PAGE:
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The continued popularity of Osler's "Principles and Practice of Medicine" is well established, and the recently published twelfth edition should increase it.
The customary simple, concise plan is followed, and the material is well presented in the new type face which, while permitting more words per page, is easily read. The book opens with the familiar discussion of typhoid fever. This disease is not common enough to deserve this prominent position, but the discussion serves as an admirable example from which the plan of presentation of other diseases is derived.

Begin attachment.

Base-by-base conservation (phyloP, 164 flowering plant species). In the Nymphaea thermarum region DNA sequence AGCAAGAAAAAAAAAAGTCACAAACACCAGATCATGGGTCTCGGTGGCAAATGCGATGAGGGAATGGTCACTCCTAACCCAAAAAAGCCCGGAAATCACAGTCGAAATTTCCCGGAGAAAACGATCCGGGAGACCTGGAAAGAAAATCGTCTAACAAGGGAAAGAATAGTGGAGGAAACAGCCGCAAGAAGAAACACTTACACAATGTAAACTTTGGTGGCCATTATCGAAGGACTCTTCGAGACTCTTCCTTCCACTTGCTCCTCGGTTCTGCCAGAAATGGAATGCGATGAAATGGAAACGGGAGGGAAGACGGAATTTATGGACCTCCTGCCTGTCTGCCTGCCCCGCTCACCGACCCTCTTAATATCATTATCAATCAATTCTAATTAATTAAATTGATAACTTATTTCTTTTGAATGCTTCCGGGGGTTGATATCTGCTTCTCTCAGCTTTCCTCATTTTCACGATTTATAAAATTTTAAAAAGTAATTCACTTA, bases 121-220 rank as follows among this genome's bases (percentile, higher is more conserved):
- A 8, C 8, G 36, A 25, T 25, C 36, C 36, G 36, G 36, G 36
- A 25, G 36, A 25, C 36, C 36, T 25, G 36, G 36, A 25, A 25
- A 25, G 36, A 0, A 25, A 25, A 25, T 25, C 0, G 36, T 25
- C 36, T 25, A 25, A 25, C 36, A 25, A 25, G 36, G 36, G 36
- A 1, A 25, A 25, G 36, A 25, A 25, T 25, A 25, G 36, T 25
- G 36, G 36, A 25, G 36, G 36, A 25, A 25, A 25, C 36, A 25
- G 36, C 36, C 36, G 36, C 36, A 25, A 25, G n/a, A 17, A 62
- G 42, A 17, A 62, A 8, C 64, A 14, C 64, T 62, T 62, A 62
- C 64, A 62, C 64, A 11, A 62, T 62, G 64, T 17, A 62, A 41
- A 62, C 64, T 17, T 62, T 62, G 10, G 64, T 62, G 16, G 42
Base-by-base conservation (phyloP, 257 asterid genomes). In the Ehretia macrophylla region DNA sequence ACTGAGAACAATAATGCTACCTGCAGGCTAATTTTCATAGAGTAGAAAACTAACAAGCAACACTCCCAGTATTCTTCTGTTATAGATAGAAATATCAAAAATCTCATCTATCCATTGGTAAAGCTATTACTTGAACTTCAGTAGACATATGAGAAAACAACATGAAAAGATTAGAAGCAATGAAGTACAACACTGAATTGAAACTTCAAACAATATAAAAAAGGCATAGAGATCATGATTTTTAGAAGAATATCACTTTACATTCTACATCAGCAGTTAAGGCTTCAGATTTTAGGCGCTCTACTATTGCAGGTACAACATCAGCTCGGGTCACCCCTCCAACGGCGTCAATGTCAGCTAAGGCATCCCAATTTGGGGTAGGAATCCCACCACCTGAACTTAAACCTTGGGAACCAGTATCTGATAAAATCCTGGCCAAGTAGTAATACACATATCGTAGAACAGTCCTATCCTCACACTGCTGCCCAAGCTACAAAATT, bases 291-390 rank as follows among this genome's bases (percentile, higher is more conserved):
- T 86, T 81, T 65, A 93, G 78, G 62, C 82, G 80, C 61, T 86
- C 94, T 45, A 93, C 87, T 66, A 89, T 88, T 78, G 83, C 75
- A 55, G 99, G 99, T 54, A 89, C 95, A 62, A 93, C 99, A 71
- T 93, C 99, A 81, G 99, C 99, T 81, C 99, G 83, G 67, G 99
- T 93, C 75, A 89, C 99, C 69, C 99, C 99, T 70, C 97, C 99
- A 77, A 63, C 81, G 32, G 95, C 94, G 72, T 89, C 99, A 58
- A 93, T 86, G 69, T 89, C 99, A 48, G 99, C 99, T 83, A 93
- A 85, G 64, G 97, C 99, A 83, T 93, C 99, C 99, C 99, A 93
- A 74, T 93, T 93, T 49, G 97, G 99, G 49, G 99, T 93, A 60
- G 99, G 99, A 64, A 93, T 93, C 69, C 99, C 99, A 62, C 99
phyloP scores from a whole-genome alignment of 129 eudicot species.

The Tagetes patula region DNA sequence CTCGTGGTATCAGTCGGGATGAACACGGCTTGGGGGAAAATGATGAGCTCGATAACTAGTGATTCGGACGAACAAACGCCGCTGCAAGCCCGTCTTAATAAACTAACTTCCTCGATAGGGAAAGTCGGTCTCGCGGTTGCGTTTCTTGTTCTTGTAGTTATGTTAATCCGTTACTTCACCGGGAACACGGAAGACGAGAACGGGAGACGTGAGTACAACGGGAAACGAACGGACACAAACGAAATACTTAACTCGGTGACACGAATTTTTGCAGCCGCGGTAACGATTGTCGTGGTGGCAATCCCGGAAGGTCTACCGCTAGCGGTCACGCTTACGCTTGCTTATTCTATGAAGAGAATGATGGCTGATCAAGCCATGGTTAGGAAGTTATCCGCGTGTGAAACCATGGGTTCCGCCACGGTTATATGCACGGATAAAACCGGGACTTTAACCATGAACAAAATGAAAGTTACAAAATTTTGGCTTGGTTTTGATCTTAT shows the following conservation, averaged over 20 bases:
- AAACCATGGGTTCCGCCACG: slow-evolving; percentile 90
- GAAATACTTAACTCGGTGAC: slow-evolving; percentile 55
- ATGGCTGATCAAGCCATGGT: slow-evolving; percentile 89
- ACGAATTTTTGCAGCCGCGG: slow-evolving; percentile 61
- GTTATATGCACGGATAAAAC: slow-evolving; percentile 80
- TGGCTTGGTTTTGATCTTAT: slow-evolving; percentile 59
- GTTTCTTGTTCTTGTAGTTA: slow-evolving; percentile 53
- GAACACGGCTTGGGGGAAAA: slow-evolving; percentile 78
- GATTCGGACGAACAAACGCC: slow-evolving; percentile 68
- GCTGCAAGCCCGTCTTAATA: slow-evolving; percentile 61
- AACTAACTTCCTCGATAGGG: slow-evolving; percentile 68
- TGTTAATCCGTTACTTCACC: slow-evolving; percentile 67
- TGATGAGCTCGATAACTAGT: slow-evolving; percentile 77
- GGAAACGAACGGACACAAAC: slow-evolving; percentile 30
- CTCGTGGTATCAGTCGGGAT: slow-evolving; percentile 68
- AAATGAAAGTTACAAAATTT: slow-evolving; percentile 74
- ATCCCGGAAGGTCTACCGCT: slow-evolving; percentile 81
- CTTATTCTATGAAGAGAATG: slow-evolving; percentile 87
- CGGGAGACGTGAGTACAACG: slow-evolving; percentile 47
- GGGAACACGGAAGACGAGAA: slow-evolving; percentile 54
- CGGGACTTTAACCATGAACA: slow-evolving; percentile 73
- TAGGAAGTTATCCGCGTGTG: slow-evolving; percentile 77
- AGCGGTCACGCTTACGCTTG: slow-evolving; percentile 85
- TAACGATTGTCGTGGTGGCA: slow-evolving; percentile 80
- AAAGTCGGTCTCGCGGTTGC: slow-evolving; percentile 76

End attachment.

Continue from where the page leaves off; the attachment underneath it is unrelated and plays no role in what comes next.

McCrae mentions the difficulty of selecting the points of permanent value from the mass of material available. However, the changes since the eleventh edition which are present throughout the book show a careful and sane selection.
The continued use of British statistics in the presentation of disease incidence is probably not as intelligible to American students as it might be,
The Principles and Practices of Medicine.. Am J Dis Child. 1935;50(6):1634. doi:10.1001/archpedi.1935.01970120286023